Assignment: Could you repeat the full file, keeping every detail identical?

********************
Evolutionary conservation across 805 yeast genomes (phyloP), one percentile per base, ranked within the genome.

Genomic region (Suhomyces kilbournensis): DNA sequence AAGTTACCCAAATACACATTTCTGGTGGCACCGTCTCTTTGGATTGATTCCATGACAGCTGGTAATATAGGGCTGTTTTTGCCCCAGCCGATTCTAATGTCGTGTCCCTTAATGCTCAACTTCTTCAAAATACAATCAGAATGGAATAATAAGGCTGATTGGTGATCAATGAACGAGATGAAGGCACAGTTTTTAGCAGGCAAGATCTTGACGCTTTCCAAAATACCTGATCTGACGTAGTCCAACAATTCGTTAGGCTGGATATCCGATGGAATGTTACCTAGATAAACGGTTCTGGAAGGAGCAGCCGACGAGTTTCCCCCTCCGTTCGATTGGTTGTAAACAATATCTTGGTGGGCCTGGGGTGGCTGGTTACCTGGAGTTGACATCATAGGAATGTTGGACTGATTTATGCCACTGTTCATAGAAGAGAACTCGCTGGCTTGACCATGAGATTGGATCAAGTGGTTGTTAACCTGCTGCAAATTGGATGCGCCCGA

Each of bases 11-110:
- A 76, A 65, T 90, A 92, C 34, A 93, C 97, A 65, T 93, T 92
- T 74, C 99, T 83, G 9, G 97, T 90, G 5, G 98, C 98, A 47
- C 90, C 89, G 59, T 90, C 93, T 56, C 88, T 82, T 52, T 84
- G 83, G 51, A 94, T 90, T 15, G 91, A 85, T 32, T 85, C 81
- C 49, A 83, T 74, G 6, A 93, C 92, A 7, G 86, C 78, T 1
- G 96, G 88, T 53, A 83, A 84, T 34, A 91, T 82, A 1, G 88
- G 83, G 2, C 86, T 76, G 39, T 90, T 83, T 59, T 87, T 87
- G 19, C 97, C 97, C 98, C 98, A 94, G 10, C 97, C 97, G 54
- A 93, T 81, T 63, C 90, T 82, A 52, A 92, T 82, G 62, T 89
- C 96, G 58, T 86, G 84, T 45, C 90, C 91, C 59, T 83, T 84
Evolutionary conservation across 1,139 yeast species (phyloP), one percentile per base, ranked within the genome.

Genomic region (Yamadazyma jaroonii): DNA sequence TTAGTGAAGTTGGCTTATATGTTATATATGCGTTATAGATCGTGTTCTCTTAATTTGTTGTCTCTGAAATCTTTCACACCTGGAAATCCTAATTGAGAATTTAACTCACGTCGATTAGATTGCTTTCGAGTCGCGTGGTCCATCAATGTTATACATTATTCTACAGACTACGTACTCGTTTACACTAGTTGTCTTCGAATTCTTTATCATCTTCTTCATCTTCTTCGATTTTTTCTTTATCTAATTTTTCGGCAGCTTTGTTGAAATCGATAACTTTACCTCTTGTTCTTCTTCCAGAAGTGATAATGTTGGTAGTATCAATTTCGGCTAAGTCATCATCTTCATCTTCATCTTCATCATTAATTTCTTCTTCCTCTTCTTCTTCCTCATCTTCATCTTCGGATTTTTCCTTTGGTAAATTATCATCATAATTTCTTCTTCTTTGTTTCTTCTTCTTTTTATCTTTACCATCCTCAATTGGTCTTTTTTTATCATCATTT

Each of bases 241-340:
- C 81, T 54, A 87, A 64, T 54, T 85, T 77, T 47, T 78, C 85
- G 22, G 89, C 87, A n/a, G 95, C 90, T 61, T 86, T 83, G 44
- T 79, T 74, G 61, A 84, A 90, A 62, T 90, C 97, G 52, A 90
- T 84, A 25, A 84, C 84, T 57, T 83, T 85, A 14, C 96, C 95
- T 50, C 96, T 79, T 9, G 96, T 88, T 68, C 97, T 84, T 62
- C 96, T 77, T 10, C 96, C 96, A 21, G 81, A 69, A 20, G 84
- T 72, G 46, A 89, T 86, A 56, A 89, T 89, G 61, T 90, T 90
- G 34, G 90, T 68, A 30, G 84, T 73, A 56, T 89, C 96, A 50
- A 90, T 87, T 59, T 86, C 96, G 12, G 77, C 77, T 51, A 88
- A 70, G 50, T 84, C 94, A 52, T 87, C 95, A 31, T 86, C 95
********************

Evolutionary conservation across 805 yeast genomes (phyloP), one percentile per base, ranked within the genome.

Genomic region (Suhomyces kilbournensis): DNA sequence AAGTTACCCAAATACACATTTCTGGTGGCACCGTCTCTTTGGATTGATTCCATGACAGCTGGTAATATAGGGCTGTTTTTGCCCCAGCCGATTCTAATGTCGTGTCCCTTAATGCTCAACTTCTTCAAAATACAATCAGAATGGAATAATAAGGCTGATTGGTGATCAATGAACGAGATGAAGGCACAGTTTTTAGCAGGCAAGATCTTGACGCTTTCCAAAATACCTGATCTGACGTAGTCCAACAATTCGTTAGGCTGGATATCCGATGGAATGTTACCTAGATAAACGGTTCTGGAAGGAGCAGCCGACGAGTTTCCCCCTCCGTTCGATTGGTTGTAAACAATATCTTGGTGGGCCTGGGGTGGCTGGTTACCTGGAGTTGACATCATAGGAATGTTGGACTGATTTATGCCACTGTTCATAGAAGAGAACTCGCTGGCTTGACCATGAGATTGGATCAAGTGGTTGTTAACCTGCTGCAAATTGGATGCGCCCGA

Each of bases 11-110:
- A 76, A 65, T 90, A 92, C 34, A 93, C 97, A 65, T 93, T 92
- T 74, C 99, T 83, G 9, G 97, T 90, G 5, G 98, C 98, A 47
- C 90, C 89, G 59, T 90, C 93, T 56, C 88, T 82, T 52, T 84
- G 83, G 51, A 94, T 90, T 15, G 91, A 85, T 32, T 85, C 81
- C 49, A 83, T 74, G 6, A 93, C 92, A 7, G 86, C 78, T 1
- G 96, G 88, T 53, A 83, A 84, T 34, A 91, T 82, A 1, G 88
- G 83, G 2, C 86, T 76, G 39, T 90, T 83, T 59, T 87, T 87
- G 19, C 97, C 97, C 98, C 98, A 94, G 10, C 97, C 97, G 54
- A 93, T 81, T 63, C 90, T 82, A 52, A 92, T 82, G 62, T 89
- C 96, G 58, T 86, G 84, T 45, C 90, C 91, C 59, T 83, T 84
Evolutionary conservation across 1,139 yeast species (phyloP), one percentile per base, ranked within the genome.

Genomic region (Yamadazyma jaroonii): DNA sequence TTAGTGAAGTTGGCTTATATGTTATATATGCGTTATAGATCGTGTTCTCTTAATTTGTTGTCTCTGAAATCTTTCACACCTGGAAATCCTAATTGAGAATTTAACTCACGTCGATTAGATTGCTTTCGAGTCGCGTGGTCCATCAATGTTATACATTATTCTACAGACTACGTACTCGTTTACACTAGTTGTCTTCGAATTCTTTATCATCTTCTTCATCTTCTTCGATTTTTTCTTTATCTAATTTTTCGGCAGCTTTGTTGAAATCGATAACTTTACCTCTTGTTCTTCTTCCAGAAGTGATAATGTTGGTAGTATCAATTTCGGCTAAGTCATCATCTTCATCTTCATCTTCATCATTAATTTCTTCTTCCTCTTCTTCTTCCTCATCTTCATCTTCGGATTTTTCCTTTGGTAAATTATCATCATAATTTCTTCTTCTTTGTTTCTTCTTCTTTTTATCTTTACCATCCTCAATTGGTCTTTTTTTATCATCATTT

Each of bases 241-340:
- C 81, T 54, A 87, A 64, T 54, T 85, T 77, T 47, T 78, C 85
- G 22, G 89, C 87, A n/a, G 95, C 90, T 61, T 86, T 83, G 44
- T 79, T 74, G 61, A 84, A 90, A 62, T 90, C 97, G 52, A 90
- T 84, A 25, A 84, C 84, T 57, T 83, T 85, A 14, C 96, C 95
- T 50, C 96, T 79, T 9, G 96, T 88, T 68, C 97, T 84, T 62
- C 96, T 77, T 10, C 96, C 96, A 21, G 81, A 69, A 20, G 84
- T 72, G 46, A 89, T 86, A 56, A 89, T 89, G 61, T 90, T 90
- G 34, G 90, T 68, A 30, G 84, T 73, A 56, T 89, C 96, A 50
- A 90, T 87, T 59, T 86, C 96, G 12, G 77, C 77, T 51, A 88
- A 70, G 50, T 84, C 94, A 52, T 87, C 95, A 31, T 86, C 95